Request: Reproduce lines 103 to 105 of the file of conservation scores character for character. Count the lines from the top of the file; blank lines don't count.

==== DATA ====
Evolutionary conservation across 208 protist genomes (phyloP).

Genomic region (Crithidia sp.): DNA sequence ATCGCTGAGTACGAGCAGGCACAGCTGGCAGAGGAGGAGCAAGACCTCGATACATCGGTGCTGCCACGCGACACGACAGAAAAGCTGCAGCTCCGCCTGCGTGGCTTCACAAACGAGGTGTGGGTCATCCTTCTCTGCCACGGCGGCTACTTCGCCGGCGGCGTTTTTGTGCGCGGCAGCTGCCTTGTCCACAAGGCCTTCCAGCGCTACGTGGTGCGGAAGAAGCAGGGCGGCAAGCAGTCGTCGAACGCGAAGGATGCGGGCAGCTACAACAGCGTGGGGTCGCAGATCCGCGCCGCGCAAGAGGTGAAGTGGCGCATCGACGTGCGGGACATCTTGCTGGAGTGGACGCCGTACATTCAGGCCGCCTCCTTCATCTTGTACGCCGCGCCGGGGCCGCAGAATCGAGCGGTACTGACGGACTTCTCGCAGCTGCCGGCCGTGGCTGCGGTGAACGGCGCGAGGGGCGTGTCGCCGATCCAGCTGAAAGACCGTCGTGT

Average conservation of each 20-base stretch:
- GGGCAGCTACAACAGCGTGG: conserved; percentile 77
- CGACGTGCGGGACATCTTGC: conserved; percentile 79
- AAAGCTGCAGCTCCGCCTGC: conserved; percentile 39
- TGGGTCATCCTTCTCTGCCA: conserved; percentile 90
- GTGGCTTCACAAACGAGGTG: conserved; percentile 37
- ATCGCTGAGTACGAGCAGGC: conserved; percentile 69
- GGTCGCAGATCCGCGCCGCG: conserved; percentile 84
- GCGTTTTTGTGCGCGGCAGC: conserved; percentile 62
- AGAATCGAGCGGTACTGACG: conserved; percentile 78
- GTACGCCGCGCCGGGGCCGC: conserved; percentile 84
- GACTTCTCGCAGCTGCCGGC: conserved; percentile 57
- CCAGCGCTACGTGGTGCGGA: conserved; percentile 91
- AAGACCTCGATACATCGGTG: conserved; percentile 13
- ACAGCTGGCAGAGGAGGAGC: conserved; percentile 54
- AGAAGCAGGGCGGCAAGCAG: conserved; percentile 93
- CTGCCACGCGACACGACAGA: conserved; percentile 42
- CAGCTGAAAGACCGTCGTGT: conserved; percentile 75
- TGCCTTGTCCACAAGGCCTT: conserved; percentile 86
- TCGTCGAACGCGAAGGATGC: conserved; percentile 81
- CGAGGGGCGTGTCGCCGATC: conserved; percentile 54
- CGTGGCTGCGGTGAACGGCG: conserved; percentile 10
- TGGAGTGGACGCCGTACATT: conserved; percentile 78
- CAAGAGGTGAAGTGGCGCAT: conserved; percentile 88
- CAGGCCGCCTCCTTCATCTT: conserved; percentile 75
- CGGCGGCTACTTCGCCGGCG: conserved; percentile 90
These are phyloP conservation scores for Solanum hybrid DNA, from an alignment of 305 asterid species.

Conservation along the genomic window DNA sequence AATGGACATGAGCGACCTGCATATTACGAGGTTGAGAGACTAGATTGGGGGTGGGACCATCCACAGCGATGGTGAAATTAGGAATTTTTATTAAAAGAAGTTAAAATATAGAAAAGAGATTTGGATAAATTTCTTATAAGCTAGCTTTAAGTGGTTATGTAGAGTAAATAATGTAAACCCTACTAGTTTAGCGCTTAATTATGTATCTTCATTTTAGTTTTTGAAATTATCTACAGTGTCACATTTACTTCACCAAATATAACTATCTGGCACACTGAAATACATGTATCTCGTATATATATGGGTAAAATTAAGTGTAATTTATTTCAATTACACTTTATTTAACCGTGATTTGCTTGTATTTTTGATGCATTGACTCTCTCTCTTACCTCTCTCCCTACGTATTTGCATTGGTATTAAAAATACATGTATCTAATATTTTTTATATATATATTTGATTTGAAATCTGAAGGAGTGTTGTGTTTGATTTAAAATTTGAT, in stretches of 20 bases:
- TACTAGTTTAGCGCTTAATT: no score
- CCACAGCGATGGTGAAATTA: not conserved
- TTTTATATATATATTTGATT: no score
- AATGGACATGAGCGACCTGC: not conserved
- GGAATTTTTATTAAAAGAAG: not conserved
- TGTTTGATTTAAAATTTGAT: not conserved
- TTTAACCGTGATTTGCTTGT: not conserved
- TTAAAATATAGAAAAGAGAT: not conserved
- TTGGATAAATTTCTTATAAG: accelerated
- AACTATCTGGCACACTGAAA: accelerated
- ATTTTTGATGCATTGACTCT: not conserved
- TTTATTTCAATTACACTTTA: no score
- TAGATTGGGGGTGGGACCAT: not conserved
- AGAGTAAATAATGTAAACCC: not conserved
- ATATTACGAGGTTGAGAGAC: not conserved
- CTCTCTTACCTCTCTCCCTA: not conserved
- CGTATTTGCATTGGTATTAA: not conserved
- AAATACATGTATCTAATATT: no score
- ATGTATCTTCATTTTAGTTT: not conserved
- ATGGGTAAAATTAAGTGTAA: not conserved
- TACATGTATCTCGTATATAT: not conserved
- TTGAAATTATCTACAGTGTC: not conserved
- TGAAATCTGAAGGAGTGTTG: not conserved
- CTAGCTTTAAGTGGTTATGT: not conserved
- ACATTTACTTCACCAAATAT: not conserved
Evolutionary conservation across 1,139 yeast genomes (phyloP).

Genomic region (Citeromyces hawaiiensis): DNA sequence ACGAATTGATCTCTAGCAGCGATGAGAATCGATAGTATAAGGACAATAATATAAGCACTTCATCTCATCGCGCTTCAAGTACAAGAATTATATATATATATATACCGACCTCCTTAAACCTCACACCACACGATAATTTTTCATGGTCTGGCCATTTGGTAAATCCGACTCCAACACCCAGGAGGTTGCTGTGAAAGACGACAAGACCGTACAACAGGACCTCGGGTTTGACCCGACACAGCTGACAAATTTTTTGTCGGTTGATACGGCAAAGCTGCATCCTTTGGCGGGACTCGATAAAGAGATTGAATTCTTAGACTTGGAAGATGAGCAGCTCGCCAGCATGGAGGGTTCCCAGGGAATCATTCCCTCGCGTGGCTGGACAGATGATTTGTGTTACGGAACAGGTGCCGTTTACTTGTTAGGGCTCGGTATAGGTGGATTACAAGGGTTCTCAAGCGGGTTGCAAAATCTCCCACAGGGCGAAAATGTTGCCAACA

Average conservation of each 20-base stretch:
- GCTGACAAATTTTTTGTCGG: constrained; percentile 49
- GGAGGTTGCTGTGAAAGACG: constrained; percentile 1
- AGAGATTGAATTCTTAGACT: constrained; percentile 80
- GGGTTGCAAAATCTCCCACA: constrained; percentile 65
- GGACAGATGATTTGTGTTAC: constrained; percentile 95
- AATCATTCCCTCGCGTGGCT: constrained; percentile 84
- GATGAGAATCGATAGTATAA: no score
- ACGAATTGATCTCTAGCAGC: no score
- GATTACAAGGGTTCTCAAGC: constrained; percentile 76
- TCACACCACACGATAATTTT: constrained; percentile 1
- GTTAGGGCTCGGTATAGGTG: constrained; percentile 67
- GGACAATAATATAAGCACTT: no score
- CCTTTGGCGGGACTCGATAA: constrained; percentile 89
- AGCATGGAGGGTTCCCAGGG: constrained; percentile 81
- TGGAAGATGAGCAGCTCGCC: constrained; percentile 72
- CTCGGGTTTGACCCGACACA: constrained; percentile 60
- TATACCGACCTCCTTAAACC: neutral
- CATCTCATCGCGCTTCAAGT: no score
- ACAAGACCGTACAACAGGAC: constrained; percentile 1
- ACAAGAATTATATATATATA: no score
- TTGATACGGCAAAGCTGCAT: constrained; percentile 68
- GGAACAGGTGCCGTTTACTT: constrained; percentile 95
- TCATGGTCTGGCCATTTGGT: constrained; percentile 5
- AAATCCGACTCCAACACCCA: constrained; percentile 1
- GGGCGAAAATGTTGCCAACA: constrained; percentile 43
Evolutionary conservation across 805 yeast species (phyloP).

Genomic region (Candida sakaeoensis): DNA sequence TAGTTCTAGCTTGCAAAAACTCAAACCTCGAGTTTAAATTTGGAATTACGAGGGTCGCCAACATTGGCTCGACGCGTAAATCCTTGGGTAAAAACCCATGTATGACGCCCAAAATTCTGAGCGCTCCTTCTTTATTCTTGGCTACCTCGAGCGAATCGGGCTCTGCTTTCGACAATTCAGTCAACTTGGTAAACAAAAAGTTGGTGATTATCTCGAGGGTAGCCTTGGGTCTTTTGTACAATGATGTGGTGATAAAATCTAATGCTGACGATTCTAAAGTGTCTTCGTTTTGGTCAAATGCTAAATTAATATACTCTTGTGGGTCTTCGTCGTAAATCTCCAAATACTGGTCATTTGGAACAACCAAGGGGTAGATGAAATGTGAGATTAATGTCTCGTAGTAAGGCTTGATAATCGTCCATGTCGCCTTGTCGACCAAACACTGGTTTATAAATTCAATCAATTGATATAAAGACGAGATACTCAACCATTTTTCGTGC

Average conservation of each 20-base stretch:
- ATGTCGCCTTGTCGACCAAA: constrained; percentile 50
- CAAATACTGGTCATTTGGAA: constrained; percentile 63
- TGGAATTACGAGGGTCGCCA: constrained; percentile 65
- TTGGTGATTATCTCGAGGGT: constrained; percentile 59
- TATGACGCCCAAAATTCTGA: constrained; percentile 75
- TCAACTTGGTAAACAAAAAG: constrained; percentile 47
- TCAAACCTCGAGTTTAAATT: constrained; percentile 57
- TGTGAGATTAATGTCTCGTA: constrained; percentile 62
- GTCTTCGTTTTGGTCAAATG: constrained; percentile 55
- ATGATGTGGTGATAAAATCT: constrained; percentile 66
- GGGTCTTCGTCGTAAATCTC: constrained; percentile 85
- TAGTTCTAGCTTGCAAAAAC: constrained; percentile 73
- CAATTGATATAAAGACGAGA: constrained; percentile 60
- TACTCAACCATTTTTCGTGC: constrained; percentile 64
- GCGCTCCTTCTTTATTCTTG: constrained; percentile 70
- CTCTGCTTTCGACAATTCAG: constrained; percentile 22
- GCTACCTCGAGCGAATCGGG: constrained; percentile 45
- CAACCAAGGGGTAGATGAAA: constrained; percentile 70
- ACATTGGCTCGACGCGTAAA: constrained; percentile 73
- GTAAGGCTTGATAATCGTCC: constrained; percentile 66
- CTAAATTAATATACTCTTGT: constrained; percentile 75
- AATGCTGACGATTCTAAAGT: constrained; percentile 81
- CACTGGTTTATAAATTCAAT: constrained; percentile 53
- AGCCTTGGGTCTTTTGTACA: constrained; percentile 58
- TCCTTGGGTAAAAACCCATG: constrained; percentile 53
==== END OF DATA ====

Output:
- GCTACCTCGAGCGAATCGGG: constrained; percentile 45
- CAACCAAGGGGTAGATGAAA: constrained; percentile 70
- ACATTGGCTCGACGCGTAAA: constrained; percentile 73